In January my wife and I entered a writing contest. There were several categories in which to enter. I sent pieces in for the “flash fiction” and “articles” brackets. Lo and behold, I was a finalist in each of those two categories! There were only two finalists and the winner announced. As a matter of fact, Sandra, also was a finalist in the two groups she had entered, “devotionals,” and “articles.” The only two finalists in the Articles grouping were Curt Lovelace and Sandra Lovelace. My award is proudly displayed here. Here is the really funny part. I do not write fiction! This was just something I put together out of the blue one day and Sandra encouraged me to enter it into this contest. Below is the flash fiction piece. Next week I’ll share the article. Let me know what you think.
To The “Old Sod”
The tide rolled in, as tides will inexorably do. Bob sat on a rock looking across at where he imagined Ireland to be. He’d never been to that land of his ancestors. Heck, he’d never been anywhere except New England. “I don’t even have a passport.” He thought. But, he dreamed of Ireland.
At 32 years old, Bob had a stable and mostly enjoyable job. He was an engineer. “Engineers don’t dream fanciful dreams,” he told himself. But, he dreamed of Ireland. He was not interested in a short visit. No, Bob wanted to go all in. He wanted to move to the “Old Sod.” He knew the history. He knew the geography. He’d heard Larry Cunningham sing “Lovely Leitrim” hundreds of times. He longed to see Loch Allen and watch the Shannon waters flow.
It would be irresponsible to just pack up and leave, wouldn’t it? He would leave behind his family and his friends, the familiar places, the girl with whom a relationship just might bloom. He knew he could get a job. He’d already checked online. Engineers can get jobs.
On Monday morning, Bob was at the Post Office in Portland where he made out his passport application. He even paid the extra $60 for expedited service. He’d made up his mind. He was going. He was moving to Ireland. There was no need to dawdle now. Having taken the day off from work and made a list, Bob went about his business, his exciting business. Bob was moving to Ireland.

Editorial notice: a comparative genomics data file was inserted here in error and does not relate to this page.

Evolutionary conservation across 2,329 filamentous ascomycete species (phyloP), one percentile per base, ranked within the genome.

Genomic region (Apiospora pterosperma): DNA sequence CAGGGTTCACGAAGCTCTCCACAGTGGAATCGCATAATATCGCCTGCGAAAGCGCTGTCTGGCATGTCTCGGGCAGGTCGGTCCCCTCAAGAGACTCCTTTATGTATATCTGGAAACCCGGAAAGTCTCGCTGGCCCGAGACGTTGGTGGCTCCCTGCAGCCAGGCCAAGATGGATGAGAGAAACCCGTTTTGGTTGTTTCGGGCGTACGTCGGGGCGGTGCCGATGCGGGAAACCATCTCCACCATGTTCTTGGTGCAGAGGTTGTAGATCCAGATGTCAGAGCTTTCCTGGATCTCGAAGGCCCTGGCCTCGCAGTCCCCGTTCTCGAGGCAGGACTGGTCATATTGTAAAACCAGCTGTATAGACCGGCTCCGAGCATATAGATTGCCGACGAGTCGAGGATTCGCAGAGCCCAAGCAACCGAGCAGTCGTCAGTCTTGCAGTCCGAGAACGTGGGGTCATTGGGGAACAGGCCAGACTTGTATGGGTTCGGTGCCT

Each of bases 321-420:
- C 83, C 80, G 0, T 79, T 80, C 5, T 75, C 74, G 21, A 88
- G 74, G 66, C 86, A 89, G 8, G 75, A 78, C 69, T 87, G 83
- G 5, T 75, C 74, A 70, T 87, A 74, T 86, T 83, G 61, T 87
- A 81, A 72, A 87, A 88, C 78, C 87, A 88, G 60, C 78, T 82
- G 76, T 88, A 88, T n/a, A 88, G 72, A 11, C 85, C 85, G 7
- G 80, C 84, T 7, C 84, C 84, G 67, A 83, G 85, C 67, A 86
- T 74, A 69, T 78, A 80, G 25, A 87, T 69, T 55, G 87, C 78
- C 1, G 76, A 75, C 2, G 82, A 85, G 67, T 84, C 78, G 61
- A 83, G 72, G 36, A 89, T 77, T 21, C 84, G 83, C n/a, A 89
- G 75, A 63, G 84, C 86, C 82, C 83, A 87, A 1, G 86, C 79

Next Bob went to his bank and made sure of the procedure for transferring his savings to an Irish bank once he was settled. As a single, employed, unattached engineer, Bob had accumulated a sizeable amount of savings. He made sure his ATM card would work in the Republic of Ireland.
Being an engineer, of course, Bob had a plan as well as his list. He’d already checked Ireland’s website for entry requirements. He needed no visa. He could make arrangements for a stay longer than three months once he arrived and settled. He had already booked airline tickets on Aer Lingus. He was flying to Shannon Airport in one month. A room was booked at a bed and breakfast in Carrick-on-Shannon for two weeks. He had signed on with an engineering head-hunter. He was already getting job possibilities.
“I’m moving to Ireland,” Bob exulted. Now he needed to resign from his job, with good references, he assumed. Then he’d dispose of his belongings, give notice to his landlord, and begin the series of goodbye parties that would undoubtedly ensue. He was on his way.
Three months later, winter had come to Galway. The temperature was near freezing. A slight rain was falling. Bob loved it. Secure in his new lodgings and his stable and enjoyable job. He was happy. “I did it. I moved to Ireland,” he mused. It hadn’t been entirely easy. There had been some difficult periods in the transition and he still had to go through the legalities of long-term residence. But, he was beginning to enjoy a new circle of friends and he’d already had a visit from his lady friend who still lived in Boston. Guinness was better when it was fresh. Bob was home.
The tide rolled out, as tides will inexorably do. Bob sat on a rock in Galway Bay and looked westward, imagining the rocky coast of Maine – and smiled.
© Curt Lovelace, 2015